Two attacks combining missiles and drones in the space of a week have shaken the legendary peace and prosperity of the United Arab Emirates and may portend a new era of rising security risks, analysts say.
The two attacks launched from Yemen by Houthi militants – the first on January 17 and the second on January 24 – were relatively minor. The first left three people dead and six wounded, and caused minor damage; the second was intercepted by U.S. and Emirati defenses.
Still, many analysts say the attacks threaten to undercut the UAE’s reputation as a safe and secure oasis for business and tourism, in a region wracked by war, terrorism and political instability.
“It’s something the Saudis have been dealing with since 2018 rather quietly and without eliciting much international sympathy or condemnation of the Houthis,” said Karen Young, director of the Program on Economics and Energy at the Middle East Institute in Washington.
With the Emirates, however, “this seems to resonate differently because of the UAE’s reputation – more people travel there and work there. It changes how people perceive the country. ... No one wants to live and operate in a country under direct threat on a regular basis – it’s a bad escalation,” she said.
Because it is leading the Yemeni government’s fight against the Houthis in the country’s brutal civil war, Saudi Arabia is regularly targeted by Houthi missiles – close to 1,300 strikes since 2015, killing 59 civilians, according to the Saudi-led coalition forces.
The UAE has reportedly been targeted in the past, too, but the attacks caused no significant damage and the authorities denied they had taken place at all. In any case, in 2019, the Emiratis pared back their role as Riyadh’s junior partner in the war.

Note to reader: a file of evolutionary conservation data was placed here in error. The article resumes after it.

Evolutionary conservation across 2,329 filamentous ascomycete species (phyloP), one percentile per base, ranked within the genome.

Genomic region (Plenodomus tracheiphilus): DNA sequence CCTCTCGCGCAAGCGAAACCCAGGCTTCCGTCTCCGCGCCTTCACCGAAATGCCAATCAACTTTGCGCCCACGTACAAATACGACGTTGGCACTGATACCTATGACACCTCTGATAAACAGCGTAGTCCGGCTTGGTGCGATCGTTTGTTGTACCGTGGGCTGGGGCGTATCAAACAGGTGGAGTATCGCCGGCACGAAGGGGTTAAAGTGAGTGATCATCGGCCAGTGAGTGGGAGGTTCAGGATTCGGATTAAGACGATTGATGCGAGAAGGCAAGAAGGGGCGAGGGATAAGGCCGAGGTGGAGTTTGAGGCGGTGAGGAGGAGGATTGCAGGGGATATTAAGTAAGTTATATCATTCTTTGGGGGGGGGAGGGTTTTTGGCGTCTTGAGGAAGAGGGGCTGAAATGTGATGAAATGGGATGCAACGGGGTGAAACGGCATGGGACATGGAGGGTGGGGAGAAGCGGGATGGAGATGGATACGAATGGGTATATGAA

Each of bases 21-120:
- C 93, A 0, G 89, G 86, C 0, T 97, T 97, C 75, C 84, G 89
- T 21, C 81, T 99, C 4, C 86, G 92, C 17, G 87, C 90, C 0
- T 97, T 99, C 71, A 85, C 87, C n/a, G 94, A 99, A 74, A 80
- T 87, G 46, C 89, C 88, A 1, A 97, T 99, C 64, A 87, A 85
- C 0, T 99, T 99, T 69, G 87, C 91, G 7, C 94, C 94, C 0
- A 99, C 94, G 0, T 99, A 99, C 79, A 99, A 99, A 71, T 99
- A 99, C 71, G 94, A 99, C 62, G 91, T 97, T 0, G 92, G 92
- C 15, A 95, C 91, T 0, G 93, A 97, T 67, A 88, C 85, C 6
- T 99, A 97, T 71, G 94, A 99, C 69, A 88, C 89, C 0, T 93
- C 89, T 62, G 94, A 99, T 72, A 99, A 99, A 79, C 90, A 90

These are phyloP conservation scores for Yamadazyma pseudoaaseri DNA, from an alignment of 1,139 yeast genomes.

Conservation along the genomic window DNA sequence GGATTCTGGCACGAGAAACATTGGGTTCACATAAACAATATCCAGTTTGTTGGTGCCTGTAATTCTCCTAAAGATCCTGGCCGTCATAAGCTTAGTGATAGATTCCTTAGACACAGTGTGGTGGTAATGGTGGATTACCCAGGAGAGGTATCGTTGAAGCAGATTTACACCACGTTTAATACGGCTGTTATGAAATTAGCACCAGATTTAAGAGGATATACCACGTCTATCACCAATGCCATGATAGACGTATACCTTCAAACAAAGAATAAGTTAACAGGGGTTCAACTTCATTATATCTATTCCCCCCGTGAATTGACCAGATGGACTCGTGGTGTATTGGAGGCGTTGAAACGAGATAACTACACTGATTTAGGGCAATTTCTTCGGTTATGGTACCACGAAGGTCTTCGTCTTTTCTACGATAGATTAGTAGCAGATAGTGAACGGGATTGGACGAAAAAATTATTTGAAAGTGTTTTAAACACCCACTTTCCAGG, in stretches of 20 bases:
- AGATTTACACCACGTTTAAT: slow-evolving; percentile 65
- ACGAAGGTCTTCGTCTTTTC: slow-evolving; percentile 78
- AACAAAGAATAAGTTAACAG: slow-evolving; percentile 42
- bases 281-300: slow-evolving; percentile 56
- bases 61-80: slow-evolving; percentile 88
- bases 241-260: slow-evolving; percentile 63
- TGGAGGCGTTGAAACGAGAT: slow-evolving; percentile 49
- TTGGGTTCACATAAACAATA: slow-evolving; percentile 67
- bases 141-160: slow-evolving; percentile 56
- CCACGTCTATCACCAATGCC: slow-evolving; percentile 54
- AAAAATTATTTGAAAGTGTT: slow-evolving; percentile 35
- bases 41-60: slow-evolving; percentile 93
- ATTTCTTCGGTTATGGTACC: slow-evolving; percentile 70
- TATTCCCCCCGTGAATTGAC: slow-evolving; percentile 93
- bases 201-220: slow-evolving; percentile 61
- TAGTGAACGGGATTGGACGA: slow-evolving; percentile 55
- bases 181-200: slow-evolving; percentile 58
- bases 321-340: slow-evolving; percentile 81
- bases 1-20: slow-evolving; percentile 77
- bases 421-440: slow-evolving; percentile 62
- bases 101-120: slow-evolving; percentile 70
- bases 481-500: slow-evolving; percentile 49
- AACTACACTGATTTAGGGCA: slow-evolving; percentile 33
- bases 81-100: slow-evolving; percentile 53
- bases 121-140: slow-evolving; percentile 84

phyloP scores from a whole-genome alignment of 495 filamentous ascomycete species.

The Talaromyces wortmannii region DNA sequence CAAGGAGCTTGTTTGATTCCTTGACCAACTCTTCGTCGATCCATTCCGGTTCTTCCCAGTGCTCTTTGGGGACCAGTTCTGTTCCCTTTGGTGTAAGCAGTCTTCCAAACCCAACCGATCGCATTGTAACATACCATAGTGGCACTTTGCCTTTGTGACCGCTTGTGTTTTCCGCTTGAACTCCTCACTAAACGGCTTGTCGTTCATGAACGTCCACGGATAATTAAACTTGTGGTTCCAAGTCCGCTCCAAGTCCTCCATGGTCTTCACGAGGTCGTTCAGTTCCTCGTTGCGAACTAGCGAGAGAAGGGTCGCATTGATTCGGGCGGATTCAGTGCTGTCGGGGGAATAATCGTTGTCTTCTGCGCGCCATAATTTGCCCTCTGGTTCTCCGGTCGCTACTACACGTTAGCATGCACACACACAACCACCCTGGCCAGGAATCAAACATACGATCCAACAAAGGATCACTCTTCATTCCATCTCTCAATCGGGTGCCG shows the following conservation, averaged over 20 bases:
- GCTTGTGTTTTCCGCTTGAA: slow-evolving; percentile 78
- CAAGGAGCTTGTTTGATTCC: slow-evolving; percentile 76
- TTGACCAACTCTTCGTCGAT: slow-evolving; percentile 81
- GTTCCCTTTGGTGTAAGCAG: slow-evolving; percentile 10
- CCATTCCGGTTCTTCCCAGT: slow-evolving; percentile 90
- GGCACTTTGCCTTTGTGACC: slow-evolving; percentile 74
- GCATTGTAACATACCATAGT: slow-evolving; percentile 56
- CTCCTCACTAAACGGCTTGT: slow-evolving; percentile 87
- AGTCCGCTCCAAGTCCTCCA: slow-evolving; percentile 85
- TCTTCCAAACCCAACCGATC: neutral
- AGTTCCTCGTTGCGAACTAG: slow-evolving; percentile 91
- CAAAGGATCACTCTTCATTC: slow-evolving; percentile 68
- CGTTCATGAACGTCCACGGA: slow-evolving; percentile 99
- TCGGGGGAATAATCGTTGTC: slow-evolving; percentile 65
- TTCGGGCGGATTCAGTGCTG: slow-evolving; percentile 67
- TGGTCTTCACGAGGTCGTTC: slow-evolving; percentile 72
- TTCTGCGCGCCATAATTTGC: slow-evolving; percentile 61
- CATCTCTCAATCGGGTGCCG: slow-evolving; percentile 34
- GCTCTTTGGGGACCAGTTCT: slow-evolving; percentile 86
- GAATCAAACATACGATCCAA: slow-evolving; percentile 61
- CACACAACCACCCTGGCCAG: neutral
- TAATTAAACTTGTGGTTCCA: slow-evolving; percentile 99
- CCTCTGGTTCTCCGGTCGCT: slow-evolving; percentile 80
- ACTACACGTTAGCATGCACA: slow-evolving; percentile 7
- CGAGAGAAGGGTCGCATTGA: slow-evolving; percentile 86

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What seems to have angered the Houthis – assuming the attacks were initiated by them and not their Iranian patrons – was the UAE’s stepped-up role in a recent offensive by pro-government forces in Yemen. The attacks on the UAE also demonstrated the group’s military capabilities.
The incidents were “a reminder that Iran’s regional proxies will continue to act aggressively, with or without direct guidance from Tehran, while also demonstrating a clear ability to strike sensitive targets in the GCC,” said Paul Sheldon, chief geopolitical adviser for S&P Global Platts Analytics, referring to the Gulf Cooperation Council that groups the region’s Arab powers.
The Houthis make a threat
The UAE is especially sensitive to security threats. Unusual in the Arab world, its economy is based on foreign investment, the presence of multinational corporations and international tourism. The government, especially in the emirate of Dubai, carefully cultivates a reputation as a place for foreigners to do business and have fun.
Moreover, some 90 percent of the UAE’s 10 million people are expats, who keep the economy running. Indeed, the three casualties of the January 17 attack were Pakistani and Indian oil workers. These expats are free to pick up and return home, as they did during the 2008 financial crisis and at the onset of the coronavirus pandemic.
The Houthis have made clear the attacks were aimed at the Emirates’ soft underbelly of the economy.
“The armed forces warn foreign companies, citizens and residents of the UAE enemy state that they will not hesitate to expand the bank of targets to include more important sites and facilities during the coming period, that they should stay away from vital sites and facilities for their own safety,” Houthi spokesman Yahya Sare’e said in a tweet following the January 17 attack.
This week, the Houthis warned that they may target the Dubai Expo – a showcase project for the emirate as it tries to revive tourism and investment in the wake of the pandemic.
The anxieties prompted by the two attacks were expressed in the tightly controlled local media with comforting assurances by editorialists about how safe the UAE remains.